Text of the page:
Rutgers Newark Oil Projections Demand and Supply Curve Paper

Description

i give you all the materials and i only need you to help me get the SUPPLY AND DEMAND CURVE and SOME EXPLANATIONS. TY???That’s all I need.
Briefly discuss developments in the crude oil market and your outlook, using the microeconomic concepts discussed in class. What is your outlook for oil prices? Give your projection for December 2021 and December 2022
in terms of $/barrel? Your analysis should include the following:

Your analysis should incorporate an analysis of past oil price developments and your assessment of current markets. The historic data for WTI and Brent can be obtained from the St. Louis Fed Fred website at https://fred.stlouisfed.org/categories/32217 (Links to an external site.). Please be sure to look at both the nominal and real price movements
In developing your forecast, you can use regression analysis, but be sure to specify your model. Some studies on oil price forecasting have been included. The dependent variables need to be fully analyzed.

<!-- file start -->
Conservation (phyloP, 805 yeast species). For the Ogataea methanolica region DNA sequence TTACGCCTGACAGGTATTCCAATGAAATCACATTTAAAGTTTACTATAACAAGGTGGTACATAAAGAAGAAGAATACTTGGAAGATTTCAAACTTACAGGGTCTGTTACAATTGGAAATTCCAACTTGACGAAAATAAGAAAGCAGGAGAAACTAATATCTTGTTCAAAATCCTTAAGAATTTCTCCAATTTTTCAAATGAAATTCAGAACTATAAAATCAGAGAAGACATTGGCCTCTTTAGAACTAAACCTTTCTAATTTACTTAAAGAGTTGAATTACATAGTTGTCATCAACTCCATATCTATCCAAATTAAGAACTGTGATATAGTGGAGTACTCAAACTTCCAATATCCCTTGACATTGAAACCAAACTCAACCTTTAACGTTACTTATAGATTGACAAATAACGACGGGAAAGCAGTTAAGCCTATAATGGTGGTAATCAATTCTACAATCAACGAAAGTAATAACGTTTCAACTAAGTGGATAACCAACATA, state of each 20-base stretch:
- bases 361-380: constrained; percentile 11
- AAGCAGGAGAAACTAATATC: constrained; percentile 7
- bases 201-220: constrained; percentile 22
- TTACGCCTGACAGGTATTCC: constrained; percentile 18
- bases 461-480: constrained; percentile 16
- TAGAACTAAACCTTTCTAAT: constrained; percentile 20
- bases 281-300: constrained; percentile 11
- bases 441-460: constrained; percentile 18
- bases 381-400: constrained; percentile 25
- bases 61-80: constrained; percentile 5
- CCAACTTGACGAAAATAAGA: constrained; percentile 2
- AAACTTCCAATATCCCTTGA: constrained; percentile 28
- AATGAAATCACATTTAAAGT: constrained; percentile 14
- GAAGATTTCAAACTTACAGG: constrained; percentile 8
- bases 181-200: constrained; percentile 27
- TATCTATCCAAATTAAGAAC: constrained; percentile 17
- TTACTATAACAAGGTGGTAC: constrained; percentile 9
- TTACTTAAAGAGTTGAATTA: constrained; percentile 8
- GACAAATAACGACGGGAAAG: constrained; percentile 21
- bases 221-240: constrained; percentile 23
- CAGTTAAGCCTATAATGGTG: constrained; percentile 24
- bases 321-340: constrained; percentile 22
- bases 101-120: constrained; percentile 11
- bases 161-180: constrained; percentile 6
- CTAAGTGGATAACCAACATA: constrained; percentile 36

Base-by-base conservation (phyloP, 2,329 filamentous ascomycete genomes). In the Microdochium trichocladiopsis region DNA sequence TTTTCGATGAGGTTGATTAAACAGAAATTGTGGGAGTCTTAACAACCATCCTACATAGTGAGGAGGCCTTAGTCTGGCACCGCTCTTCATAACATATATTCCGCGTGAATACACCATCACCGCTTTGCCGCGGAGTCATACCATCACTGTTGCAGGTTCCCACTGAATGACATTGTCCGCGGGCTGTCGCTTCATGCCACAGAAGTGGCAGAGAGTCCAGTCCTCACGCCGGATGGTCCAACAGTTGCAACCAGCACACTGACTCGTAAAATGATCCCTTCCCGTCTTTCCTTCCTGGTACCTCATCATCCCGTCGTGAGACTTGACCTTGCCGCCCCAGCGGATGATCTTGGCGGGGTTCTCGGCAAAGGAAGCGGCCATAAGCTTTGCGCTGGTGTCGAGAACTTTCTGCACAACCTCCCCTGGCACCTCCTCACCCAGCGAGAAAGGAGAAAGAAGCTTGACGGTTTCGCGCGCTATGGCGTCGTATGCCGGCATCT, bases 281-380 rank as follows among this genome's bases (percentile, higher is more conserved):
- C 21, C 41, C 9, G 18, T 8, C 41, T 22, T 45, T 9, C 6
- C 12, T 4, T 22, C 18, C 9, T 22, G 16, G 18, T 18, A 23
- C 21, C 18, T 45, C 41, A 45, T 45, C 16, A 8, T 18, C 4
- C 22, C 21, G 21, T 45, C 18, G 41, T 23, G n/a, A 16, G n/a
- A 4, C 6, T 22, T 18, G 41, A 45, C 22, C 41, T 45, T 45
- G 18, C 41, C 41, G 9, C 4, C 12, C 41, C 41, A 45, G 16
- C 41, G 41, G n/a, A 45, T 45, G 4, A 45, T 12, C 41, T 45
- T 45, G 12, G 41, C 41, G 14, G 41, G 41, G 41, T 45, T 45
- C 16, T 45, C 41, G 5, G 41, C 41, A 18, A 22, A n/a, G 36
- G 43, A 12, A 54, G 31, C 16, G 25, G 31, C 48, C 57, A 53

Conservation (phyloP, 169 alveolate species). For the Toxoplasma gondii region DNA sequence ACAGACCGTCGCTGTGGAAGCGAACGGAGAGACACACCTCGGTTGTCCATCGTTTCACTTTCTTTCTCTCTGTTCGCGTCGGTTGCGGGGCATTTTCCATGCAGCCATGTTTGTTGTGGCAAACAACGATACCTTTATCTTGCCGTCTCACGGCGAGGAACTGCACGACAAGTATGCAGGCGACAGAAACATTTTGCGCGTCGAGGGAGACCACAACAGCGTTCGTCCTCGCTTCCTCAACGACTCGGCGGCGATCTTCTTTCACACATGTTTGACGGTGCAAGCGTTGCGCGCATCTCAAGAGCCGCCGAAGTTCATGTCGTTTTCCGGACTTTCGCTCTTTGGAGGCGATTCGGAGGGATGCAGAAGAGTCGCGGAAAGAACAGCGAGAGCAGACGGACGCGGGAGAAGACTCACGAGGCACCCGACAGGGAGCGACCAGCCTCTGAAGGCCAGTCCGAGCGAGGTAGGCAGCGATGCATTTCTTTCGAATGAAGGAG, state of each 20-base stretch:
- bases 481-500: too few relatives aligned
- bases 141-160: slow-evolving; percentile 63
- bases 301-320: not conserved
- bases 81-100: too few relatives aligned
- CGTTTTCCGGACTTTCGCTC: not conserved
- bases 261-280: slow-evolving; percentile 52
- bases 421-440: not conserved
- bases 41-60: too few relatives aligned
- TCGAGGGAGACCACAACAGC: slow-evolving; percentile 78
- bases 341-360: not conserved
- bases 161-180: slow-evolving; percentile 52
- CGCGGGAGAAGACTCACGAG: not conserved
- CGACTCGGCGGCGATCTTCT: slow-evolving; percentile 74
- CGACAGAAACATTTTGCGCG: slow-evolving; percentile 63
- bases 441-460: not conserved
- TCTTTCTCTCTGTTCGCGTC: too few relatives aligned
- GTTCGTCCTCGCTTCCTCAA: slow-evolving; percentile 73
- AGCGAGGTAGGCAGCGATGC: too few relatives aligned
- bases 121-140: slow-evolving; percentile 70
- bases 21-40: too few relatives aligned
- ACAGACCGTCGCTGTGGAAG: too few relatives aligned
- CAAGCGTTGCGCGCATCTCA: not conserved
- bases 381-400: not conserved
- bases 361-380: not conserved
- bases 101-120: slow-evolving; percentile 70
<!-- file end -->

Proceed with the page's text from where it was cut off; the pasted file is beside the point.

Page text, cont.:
In addition to the attached articles, you can refer to interesting articles from the International Energy Agency: https://www.iea.org/
You should incorporate your projections for demand and supply forces, with graphs. Show projected shifts in the demand and supply graphs to support your forecasts.
A brief regression analysis and diagnostics discussion will be held in class. You can use any software, including excel, to conduct your regressions.
In addition to the attached articles, you can refer to interesting articles from the International Energy Agency: https://www.iea.org/

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24 October 2021 | 10:28PM EDT
Oil
Demand still a near-term tailwind
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n